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'Will these words be turned into actions?'

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It is still very early days for the new health and social care secretary to fully reveal his approach and ideas for the NHS, but so far Matt Hancock seems to be saying at least some of the right things.

This week he revealed a human side by highlighting his honour at becoming health secretary, which he described in colourful terms as being the “guardian of health and care within government”.

In a speech at North Bristol NHS Trust, he also spoke about how the NHS was “deeply, deeply personal” for him, referring to how NHS staff had saved the life of his sister last year.

In addition, he used the speech on Monday to combine his love of technology – one of the few things we do know about him – with an attempt to engage with the health service’s workforce.

Announcing the TalkHealthandCare initiative in his speech to hospital staff in Bristol, he said: “I want to start an open-ended, two-way, frank conversation.”

Inevitably, the announcement was couched in a certain amount of this kind of rhetoric, but basically it means the government has set up a new website designed to collect the views of NHS staff.

Mr Hancock described the new online engagement platform as being about giving staff a “voice in the day-to-day creation of policy in government”.

He also told them it was about “giving you somewhere to go with your ideas and questions, somewhere for you to challenge us and, equally, for us to ask something of you”.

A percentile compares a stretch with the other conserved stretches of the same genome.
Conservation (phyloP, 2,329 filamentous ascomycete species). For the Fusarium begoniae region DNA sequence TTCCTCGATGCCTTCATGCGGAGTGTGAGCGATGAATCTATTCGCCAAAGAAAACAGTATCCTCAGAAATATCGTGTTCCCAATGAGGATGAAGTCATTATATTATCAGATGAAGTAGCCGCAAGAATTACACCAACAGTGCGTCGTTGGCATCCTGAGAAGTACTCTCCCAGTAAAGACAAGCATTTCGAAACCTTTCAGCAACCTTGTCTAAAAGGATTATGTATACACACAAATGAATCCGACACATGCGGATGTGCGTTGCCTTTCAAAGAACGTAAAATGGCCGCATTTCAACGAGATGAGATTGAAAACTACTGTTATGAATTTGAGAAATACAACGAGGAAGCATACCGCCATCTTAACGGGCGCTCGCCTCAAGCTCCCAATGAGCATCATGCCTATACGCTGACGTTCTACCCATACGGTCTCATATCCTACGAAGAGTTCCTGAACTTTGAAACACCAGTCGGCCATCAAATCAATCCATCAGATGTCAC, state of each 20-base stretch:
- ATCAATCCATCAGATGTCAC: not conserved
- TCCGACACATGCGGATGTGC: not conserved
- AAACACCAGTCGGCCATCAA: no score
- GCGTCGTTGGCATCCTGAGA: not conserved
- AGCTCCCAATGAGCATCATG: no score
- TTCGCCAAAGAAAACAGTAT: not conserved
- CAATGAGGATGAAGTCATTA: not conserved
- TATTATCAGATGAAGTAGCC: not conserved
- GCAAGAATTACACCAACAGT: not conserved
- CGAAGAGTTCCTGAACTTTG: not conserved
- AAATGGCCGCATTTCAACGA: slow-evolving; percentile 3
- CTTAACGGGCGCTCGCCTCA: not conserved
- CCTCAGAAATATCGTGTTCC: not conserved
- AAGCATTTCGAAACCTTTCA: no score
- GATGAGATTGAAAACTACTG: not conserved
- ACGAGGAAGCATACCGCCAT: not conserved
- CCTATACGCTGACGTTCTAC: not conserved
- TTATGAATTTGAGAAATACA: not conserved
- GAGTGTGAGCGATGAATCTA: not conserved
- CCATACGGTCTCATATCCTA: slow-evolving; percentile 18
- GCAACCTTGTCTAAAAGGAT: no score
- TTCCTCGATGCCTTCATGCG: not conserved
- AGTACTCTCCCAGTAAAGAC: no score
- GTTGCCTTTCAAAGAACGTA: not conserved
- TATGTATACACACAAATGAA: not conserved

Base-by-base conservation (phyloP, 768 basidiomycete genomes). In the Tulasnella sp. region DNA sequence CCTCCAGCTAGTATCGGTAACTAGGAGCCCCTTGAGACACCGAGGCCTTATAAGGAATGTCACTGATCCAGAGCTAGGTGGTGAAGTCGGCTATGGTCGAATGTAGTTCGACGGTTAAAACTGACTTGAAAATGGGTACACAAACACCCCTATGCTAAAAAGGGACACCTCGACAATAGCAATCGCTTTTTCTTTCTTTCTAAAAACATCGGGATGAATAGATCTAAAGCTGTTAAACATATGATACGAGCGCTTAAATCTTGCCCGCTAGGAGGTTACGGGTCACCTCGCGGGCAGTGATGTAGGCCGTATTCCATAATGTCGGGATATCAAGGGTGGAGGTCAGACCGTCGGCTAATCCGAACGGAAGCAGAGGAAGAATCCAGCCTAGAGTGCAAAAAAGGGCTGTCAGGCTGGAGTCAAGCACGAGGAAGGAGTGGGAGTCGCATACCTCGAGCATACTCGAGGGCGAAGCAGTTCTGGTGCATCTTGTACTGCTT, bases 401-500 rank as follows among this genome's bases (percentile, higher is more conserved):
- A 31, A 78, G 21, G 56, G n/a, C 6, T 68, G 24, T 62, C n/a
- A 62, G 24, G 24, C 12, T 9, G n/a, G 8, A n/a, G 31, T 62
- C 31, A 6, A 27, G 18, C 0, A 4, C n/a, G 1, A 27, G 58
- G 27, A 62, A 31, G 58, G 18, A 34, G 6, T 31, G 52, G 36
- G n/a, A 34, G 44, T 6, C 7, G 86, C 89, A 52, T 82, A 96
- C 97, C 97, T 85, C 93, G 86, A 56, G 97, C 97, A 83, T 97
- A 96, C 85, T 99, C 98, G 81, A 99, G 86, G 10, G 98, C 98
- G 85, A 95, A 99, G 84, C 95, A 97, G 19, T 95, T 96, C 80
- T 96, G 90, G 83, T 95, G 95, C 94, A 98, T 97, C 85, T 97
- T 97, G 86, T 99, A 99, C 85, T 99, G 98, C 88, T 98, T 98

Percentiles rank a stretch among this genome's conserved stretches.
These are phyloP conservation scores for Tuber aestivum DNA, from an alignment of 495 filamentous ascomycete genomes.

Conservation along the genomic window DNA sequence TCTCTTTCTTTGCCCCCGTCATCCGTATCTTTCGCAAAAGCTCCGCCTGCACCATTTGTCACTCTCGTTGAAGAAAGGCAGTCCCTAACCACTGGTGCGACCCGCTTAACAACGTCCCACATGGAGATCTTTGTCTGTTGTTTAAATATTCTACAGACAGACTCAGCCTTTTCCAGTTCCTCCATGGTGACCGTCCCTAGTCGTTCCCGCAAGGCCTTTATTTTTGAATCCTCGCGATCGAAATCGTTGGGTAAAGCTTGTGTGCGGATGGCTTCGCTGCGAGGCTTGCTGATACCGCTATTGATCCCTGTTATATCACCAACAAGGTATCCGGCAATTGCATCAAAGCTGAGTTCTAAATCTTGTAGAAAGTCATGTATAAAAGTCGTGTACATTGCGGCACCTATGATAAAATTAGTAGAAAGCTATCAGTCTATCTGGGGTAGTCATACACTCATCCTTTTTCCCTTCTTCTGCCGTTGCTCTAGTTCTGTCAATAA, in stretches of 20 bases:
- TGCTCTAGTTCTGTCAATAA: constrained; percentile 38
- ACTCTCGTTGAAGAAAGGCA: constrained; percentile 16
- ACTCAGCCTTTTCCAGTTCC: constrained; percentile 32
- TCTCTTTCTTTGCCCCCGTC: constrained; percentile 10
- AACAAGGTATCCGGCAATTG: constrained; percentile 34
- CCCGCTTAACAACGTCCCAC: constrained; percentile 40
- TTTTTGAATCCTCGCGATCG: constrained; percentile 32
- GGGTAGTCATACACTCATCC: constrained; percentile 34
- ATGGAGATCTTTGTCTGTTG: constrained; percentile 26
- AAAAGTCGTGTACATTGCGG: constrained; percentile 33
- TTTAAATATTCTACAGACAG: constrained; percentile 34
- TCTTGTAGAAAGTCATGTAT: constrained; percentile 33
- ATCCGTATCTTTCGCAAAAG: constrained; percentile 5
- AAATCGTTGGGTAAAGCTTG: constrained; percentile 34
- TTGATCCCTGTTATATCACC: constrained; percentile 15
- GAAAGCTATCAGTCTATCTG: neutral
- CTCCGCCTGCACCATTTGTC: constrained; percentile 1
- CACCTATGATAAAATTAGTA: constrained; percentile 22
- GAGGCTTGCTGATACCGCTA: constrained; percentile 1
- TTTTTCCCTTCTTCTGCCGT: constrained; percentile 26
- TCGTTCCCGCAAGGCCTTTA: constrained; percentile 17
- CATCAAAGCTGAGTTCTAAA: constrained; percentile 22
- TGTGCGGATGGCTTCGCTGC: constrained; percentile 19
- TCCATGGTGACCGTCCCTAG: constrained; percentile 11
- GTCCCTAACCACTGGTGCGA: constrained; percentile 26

“The key, of course, will be whether the words are turned into actions”

It sounds good, right? I can imagine a bit of an initial stampede from a workforce largely starved of being listened to in the way that is suddenly being promised.

The key, of course, will be whether these words are turned into actions. Mr Hancock has promised to feedback to staff, setting out what has been learnt and what the government is going to do about it.

I suspect the true test will come on the really difficult questions such as nurse-to-patient ratios and in the event of situations like a really bad winter crisis.

Only then will we know if the move represents a genuine attempt to listen and learn from the health service’s greatest asset – that is, its staff – or whether it is really just a digital white elephant for trumpeting policy and fluffy initiatives while ignoring the real challenges from the frontline.

For now, we do not know, but I sincerely hope that it turns out to be the former and that the exercise really does reflect the “real-time concerns and ambitions of the workforce”, as Mr Hancock has suggested.

The alternative would be a massive let down after the early promise of his tenure.

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Readers' comments (1)

  • Obviously, with a potential flood of many thousands of questions, comments and suggestions, there will be a range of quality, from the downright stupid to genius. Many communications will probably be very similar in theme. It will take time to filter these and collate ideas/questions. I thus don't expect any rapid improvement in the state of affairs we must daily contend with. We'll have to wait and see. How long is another matter.

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